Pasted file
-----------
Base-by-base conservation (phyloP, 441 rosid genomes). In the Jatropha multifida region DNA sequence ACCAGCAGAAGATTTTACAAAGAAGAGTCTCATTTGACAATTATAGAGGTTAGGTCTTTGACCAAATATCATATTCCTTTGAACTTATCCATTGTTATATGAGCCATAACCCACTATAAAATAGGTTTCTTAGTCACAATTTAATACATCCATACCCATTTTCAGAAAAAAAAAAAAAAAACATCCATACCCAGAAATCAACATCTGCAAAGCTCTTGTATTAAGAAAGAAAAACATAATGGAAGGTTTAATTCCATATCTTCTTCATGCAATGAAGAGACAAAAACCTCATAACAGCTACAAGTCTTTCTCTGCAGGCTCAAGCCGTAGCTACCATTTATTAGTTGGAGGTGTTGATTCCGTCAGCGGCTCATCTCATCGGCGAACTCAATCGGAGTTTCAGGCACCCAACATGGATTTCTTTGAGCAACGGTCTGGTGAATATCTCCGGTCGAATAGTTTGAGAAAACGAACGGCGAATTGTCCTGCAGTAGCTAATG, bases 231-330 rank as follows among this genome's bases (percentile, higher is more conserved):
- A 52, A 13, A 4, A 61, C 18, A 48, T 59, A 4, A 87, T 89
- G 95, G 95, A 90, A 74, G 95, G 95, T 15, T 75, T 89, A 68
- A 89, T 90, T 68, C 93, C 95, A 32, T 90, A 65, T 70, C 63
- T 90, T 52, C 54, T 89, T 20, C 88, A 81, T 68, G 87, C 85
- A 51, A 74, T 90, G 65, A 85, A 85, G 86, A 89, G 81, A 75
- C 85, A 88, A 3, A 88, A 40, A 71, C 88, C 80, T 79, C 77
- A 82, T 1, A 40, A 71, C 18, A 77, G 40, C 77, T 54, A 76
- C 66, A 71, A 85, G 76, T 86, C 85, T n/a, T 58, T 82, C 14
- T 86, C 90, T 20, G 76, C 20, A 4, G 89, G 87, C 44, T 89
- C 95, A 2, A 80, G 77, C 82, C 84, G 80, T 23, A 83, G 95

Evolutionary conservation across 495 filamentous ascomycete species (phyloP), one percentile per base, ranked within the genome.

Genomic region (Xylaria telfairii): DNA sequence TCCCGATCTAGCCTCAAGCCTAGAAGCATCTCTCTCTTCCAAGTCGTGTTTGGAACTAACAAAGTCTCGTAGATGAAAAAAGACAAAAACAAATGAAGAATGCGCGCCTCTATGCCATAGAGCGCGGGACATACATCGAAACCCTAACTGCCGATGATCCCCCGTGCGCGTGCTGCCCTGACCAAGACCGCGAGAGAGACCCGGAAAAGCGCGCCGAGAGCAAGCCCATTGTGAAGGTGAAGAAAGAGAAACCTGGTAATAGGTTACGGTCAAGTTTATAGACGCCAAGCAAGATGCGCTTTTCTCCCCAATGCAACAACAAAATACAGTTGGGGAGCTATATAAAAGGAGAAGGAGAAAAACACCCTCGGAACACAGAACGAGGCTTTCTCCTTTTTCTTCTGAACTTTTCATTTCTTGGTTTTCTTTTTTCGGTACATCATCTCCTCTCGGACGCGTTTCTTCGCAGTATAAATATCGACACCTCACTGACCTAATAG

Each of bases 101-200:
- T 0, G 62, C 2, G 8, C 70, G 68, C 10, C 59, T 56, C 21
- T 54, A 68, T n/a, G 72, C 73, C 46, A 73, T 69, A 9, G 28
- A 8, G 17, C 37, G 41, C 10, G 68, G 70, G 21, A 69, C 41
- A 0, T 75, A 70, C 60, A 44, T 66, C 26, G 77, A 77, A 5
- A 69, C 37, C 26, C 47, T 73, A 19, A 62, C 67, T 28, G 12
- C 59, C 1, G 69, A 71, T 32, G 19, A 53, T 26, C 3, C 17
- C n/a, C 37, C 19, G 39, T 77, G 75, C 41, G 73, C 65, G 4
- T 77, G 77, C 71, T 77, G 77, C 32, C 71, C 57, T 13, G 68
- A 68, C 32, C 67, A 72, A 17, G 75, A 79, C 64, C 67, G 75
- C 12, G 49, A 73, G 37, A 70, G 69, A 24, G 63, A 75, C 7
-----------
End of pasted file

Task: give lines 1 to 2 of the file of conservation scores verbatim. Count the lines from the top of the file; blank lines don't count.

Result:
Base-by-base conservation (phyloP, 441 rosid genomes). In the Jatropha multifida region DNA sequence ACCAGCAGAAGATTTTACAAAGAAGAGTCTCATTTGACAATTATAGAGGTTAGGTCTTTGACCAAATATCATATTCCTTTGAACTTATCCATTGTTATATGAGCCATAACCCACTATAAAATAGGTTTCTTAGTCACAATTTAATACATCCATACCCATTTTCAGAAAAAAAAAAAAAAAACATCCATACCCAGAAATCAACATCTGCAAAGCTCTTGTATTAAGAAAGAAAAACATAATGGAAGGTTTAATTCCATATCTTCTTCATGCAATGAAGAGACAAAAACCTCATAACAGCTACAAGTCTTTCTCTGCAGGCTCAAGCCGTAGCTACCATTTATTAGTTGGAGGTGTTGATTCCGTCAGCGGCTCATCTCATCGGCGAACTCAATCGGAGTTTCAGGCACCCAACATGGATTTCTTTGAGCAACGGTCTGGTGAATATCTCCGGTCGAATAGTTTGAGAAAACGAACGGCGAATTGTCCTGCAGTAGCTAATG, bases 231-330 rank as follows among this genome's bases (percentile, higher is more conserved):
- A 52, A 13, A 4, A 61, C 18, A 48, T 59, A 4, A 87, T 89